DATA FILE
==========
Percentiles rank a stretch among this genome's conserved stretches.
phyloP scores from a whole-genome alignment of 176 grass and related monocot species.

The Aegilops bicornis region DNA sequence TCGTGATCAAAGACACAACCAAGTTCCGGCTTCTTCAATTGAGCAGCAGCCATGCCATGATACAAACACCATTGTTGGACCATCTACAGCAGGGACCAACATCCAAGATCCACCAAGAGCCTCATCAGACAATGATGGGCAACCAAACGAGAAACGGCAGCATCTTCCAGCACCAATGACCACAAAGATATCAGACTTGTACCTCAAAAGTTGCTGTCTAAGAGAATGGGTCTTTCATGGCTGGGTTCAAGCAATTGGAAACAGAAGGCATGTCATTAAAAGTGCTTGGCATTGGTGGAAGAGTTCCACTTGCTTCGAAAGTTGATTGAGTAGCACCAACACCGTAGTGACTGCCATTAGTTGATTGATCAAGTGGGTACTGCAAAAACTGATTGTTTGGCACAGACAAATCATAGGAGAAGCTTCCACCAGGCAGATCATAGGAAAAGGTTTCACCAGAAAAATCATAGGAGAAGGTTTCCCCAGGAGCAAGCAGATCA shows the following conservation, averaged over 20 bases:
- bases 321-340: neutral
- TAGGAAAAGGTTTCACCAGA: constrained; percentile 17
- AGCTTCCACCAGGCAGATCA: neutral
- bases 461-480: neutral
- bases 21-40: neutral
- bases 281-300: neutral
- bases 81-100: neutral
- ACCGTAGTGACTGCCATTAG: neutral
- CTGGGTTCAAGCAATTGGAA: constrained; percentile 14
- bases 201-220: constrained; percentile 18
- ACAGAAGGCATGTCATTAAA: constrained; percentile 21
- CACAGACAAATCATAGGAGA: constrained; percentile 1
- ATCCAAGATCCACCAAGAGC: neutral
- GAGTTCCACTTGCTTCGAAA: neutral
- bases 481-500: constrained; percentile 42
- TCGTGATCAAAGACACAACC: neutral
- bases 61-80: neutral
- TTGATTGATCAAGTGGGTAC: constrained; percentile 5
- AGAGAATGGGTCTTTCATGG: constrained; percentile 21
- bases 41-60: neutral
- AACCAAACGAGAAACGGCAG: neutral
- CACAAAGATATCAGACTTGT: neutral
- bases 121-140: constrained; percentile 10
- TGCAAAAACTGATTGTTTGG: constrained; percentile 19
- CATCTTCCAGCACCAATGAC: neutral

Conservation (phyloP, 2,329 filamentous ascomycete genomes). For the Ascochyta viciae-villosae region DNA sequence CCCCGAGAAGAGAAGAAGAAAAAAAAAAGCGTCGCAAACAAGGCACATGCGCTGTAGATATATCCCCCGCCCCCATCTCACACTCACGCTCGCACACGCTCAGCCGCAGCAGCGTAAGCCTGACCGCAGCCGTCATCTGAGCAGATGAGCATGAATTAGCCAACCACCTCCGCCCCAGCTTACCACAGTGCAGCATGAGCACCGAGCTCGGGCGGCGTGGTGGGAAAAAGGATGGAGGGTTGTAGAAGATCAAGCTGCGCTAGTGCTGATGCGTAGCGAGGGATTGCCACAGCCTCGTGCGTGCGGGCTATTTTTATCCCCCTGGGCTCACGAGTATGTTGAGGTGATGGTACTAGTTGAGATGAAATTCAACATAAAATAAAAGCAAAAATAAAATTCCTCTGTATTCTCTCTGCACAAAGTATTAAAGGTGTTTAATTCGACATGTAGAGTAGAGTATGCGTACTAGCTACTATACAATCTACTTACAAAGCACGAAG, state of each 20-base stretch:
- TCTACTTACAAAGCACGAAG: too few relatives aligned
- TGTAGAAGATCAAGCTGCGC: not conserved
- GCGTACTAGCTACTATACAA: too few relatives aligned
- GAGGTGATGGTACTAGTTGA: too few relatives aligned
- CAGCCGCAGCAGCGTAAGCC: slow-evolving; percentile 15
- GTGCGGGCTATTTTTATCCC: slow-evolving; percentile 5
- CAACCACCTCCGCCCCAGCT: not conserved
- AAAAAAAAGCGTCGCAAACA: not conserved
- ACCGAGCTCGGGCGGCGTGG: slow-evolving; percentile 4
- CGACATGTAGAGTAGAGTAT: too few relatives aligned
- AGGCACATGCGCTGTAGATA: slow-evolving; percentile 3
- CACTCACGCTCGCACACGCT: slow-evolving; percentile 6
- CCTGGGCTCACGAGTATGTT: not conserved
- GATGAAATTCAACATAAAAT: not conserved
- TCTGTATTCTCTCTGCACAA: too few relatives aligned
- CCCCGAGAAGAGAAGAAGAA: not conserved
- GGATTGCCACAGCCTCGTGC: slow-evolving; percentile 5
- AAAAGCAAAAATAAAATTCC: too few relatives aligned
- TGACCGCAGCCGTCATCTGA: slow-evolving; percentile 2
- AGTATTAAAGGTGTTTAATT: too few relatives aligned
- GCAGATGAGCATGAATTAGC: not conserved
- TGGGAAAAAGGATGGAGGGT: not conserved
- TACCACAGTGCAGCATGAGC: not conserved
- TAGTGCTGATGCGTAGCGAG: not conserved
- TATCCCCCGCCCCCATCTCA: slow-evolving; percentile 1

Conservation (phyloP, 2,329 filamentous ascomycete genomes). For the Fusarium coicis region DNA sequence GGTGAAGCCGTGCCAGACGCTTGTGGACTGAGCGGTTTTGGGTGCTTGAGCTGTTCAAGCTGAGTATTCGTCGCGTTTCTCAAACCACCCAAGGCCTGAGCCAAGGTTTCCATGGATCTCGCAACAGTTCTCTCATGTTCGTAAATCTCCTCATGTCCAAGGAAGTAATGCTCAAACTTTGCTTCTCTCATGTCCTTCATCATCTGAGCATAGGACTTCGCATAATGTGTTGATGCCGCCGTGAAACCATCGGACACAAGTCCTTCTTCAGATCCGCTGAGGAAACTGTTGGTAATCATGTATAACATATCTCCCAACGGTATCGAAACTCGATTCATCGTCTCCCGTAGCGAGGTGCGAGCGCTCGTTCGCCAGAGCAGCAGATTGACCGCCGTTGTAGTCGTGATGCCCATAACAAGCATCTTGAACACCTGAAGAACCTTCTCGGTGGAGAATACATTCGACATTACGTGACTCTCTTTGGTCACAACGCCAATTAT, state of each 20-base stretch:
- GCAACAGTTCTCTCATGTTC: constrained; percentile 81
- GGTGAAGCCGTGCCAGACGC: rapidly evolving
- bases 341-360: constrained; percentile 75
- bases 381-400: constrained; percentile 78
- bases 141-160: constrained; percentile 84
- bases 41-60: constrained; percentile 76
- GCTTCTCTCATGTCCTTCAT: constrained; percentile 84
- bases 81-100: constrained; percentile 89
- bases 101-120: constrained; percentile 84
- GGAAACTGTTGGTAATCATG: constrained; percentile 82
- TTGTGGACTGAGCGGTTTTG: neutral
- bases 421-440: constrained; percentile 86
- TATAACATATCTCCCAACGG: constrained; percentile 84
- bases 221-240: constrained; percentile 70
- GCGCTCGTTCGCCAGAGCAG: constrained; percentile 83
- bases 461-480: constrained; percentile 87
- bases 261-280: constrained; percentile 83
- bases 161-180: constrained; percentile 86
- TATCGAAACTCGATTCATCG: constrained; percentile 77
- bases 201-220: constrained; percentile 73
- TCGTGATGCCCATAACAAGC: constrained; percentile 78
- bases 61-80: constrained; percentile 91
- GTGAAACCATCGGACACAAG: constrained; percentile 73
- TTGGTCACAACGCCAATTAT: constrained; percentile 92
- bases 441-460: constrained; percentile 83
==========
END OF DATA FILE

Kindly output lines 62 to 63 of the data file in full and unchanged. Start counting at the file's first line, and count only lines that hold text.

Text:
- GCTTCTCTCATGTCCTTCAT: constrained; percentile 84
- bases 81-100: constrained; percentile 89